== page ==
Backstage Boys Book 1
What went before: Stagehand King Dave has been disrespected by his ex-wife with the aid of a can of orange spray paint. Nadine, a preacher’s daughter, was the only witness. Nadine helped King Dave hide and get into some clean clothes, but he’s still terrified of the damage she can do to his street cred, if she spreads the story. And he’s right to worry. Nadine plans to blackmail him into reforming his sinful way of life.
Nadine was in Liz Otter’s, pouring coffee for the Auditorium crew, when King Dave stalked in, looking like an angel whose harp had hit a sour note. Her heart bumped in her chest. In the white Liz Otter’s tee-shirt and cook’s spare white pants, all he needed was a flaming sword, and the look would be perfect.
“There he is,” Bobbyjay Morton said. “You feeling better, King Dave?”
“Shitting my brains out,” King Dave snapped. Nadine winced at his language. “Gimme decaf,” he said to her with a look that dislocated several of her internal organs.
If she let him get the better of her now, all her leverage would dribble away.
Nadine pulled on her armor of waitressness. “Sure, honey,” she said, pouring. “But do you think you should? You were in the bathroom an awful long time.”
She bent over him and peered into his face with concern.
The shock of meeting those angry blue eyes nearly ruined her act. “You feeling better?” she said breathlessly.
“I’m fine,” he said in a clipped voice.
“Well, I think your color is still a little off,” she said, as she put a full cream pitcher on the table. “You look kinda orange around the edges.”
King Dave slopped cream into his decaf.
Don’t you f-word with me, b-word, his look said.
But his scowl definitely backed off.
Bobbyjay said, “King Dave, we were just talking about the new Galaxy Performing Arts Center. You heard who’s going for the department heads yet?”
“No idea,” King Dave said. “The city is bringing in an outside production manager.”
“You’re serious!” Weasel Rooney said. “You mean the Local’s got no say whatever? Not even King Dave?”
“That’s what I hear,” King Dave said. “And don’t call me King Dave like that.”
“No, your majesty,” Weasel said, and Bobbyjay grinned.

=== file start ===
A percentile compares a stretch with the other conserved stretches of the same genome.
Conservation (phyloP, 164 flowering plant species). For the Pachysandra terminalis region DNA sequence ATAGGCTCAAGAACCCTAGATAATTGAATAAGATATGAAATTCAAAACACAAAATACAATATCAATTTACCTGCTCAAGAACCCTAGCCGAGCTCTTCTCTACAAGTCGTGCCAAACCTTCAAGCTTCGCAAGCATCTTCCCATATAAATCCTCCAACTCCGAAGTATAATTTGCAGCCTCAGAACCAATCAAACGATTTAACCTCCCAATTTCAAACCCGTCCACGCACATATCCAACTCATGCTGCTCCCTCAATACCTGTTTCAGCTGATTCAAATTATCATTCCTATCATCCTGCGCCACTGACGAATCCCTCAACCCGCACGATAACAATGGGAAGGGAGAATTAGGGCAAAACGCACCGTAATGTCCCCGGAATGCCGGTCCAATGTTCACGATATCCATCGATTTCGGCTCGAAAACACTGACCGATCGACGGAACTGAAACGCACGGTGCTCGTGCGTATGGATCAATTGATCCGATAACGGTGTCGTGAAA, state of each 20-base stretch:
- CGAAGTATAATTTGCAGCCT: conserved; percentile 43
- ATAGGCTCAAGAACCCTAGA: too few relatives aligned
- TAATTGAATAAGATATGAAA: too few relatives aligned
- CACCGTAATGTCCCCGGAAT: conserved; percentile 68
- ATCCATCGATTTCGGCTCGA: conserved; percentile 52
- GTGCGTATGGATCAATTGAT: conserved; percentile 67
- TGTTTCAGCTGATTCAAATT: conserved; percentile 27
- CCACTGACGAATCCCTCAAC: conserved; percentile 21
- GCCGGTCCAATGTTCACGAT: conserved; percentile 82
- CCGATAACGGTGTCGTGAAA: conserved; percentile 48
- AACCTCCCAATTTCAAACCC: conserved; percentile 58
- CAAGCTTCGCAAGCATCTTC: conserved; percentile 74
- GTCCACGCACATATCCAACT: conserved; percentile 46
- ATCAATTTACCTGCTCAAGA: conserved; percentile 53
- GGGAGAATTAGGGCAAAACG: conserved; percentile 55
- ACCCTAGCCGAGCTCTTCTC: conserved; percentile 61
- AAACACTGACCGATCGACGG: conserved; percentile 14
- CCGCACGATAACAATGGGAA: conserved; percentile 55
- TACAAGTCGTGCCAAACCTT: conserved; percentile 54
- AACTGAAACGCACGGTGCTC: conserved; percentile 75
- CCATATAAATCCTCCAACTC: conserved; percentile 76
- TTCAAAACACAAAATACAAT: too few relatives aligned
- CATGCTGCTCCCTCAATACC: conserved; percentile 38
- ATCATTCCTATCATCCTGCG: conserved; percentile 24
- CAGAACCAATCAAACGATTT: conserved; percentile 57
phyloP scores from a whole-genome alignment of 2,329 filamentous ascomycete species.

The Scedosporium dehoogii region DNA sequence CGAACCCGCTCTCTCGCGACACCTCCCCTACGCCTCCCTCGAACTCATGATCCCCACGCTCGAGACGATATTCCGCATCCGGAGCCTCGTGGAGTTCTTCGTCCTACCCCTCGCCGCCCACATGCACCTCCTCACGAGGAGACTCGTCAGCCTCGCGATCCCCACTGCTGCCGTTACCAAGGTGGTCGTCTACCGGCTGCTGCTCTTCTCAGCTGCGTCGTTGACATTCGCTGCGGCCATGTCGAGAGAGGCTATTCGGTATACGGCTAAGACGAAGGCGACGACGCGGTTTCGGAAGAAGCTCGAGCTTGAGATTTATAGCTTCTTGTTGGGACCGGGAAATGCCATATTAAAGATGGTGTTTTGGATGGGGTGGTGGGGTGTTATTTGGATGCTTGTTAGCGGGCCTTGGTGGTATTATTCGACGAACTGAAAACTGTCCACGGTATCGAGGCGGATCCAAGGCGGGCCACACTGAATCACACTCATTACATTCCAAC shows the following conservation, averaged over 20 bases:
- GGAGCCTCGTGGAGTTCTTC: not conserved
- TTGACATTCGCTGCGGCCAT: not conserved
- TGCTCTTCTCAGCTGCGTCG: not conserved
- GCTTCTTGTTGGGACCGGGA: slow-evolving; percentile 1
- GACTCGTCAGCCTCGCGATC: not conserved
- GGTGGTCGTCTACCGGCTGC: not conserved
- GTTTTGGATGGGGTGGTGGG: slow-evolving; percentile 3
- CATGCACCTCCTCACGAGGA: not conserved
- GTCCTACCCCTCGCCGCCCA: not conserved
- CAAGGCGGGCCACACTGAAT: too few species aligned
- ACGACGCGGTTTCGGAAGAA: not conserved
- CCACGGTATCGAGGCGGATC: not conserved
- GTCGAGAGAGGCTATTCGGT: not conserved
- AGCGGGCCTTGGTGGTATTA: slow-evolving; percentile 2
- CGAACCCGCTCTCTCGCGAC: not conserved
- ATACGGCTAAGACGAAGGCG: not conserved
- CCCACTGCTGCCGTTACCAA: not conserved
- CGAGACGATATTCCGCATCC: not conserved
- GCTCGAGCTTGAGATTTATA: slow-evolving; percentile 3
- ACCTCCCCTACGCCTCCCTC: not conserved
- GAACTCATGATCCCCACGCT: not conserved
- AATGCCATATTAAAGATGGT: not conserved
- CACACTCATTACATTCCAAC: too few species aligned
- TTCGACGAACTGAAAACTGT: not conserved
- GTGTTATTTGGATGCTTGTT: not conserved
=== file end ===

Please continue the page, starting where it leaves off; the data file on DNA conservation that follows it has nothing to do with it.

Reluctantly Nadine moved on to her other tables. She took orders at tables two and six and delivered them to the cook.
“What are you thinking about?” said a velvety voice in her ear.
Nadine’s pulse kicked like a mule. She turned slowly. “Why, King Dave, how you startled me.”
He edged closer. His body heat warmed her. “Don’t mess with me, your highness. What are you gonna do?”
“King Dave,” she said. “I’ve always wondered why they call you that.”
He flushed, and she knew she’d hit another nerve. “It’s too f—too easy to get a name hung on you in this Local.”
“I know what you mean,” she said. “I’m from Goreville myself.”
“Small town, huh?” he said, eyeing her in a way that made her regret admitting that much. He was standing practically on top of her Stride Rites.
“Extremely,” she said. He smelled like soap and sweat and spray paint.
King Dave inched closer. “Place like that, you can get stuck with a terrible nickname. For the least little thing,” he added meaningfully. “It can happen to anybody. Thinking about it should give a nice girl the shivers.”
Nadine shivered, but not from fear of some piddly nickname. Her tongue was cleaving to the roof of her mouth.
“Atta girl. Think with the big head,” he said, glancing at her hair. He smiled cockily into her eyes.
He turned and went back to Bobbyjay and Weasel’s table.
Nadine took a minute to fuss over the spanakopita for table six and get her breath back.
So that’s how it was going to be. He would try to hang some despicable nickname on her if she dared to talk about his escapade in the alley. Nadine breathed in through her nostrils and sent twin jets of flame shooting out of them.
Then she returned to King Dave’s table. “Here’s your orange juice, honey,” she said in her best waitress voice.
King Dave looked sulky.
“I was asking him why they call him King Dave,” she remarked to Weasel and Bobbyjay, and added in an innocent, injured tone, “He won’t say.”
King Dave produced a dollar in quarters from the pocket of the cook’s spare white pants. “I gotta get back to work,” he growled. He threw the coins on the table and stomped out.
Cranky. Usually he tipped her two bucks for coffee.
“Whatever’s the matter with him?” Nadine said, staring after him with what she hoped was a guileless look of surprise. Her heart pounded.
“He don’t like being reminded that his old man is the president of the Local,” Bobbyjay said.
“Is he?” Nadine said, still playing dumb.
Weasel put a finger alongside his nose. “He loves it that his old man’s the president. What he don’t like is people saying he couldn’t get work without the connection.”
She widened her eyes for real now. “Is that what the nickname means?”
“It’s just a nickname,” Bobbyjay said in a rough tone.
To Nadine’s certain knowledge Bobbyjay was the sixth living member of his family named Robert Morton, and his grandfather was on the executive board. All six were stagehands in the Local. Maybe he was sensitive about it. Or maybe he was protecting his best friend, King Dave Flaherty.
“Want to know why they call me Weasel?” Weasel asked, grinning slyly up at her.
Nadine smiled. “Have some more coffee, Harold.”
Weasel’s grin faded. “Hey, call me Weasel,” he said.
Jennifer Stevenson thinks stagehands are ten times sexier, funnier, more chivalrous, and less fragile than white-collar heroes, and they wear a lot less makeup than those guys prancing in the spotlight.